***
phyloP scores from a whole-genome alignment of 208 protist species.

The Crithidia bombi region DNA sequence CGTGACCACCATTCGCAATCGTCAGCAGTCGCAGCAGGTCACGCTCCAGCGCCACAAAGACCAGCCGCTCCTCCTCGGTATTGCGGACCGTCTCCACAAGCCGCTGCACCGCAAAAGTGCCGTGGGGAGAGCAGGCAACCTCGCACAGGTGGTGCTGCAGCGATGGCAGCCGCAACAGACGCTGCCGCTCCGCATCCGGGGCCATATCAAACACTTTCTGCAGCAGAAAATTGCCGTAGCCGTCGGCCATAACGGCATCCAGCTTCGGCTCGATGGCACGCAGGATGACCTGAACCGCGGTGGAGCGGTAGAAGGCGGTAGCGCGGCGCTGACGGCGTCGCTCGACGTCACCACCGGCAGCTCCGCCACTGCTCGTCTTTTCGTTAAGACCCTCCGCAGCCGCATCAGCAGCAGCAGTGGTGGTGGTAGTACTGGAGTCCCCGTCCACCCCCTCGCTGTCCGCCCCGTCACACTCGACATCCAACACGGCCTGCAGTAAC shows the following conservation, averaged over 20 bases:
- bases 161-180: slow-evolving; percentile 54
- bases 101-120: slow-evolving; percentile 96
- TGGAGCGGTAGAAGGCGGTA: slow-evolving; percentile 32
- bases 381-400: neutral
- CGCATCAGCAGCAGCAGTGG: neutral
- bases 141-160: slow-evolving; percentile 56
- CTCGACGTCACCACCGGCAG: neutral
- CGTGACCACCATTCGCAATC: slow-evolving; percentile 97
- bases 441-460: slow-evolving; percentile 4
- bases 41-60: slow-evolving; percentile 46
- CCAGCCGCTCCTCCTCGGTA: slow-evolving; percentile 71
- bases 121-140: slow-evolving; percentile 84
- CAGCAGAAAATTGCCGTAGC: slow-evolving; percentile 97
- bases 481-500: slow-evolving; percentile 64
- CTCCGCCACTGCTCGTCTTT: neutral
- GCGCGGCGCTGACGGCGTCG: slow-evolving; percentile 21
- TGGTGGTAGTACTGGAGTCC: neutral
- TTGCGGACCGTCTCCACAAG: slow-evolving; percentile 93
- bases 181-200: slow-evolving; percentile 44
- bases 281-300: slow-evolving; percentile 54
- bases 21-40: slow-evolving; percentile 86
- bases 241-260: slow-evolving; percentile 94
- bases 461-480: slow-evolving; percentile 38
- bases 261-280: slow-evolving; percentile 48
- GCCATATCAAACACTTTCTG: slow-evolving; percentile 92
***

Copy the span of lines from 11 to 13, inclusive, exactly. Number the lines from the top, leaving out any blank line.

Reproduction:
- bases 441-460: slow-evolving; percentile 4
- bases 41-60: slow-evolving; percentile 46
- CCAGCCGCTCCTCCTCGGTA: slow-evolving; percentile 71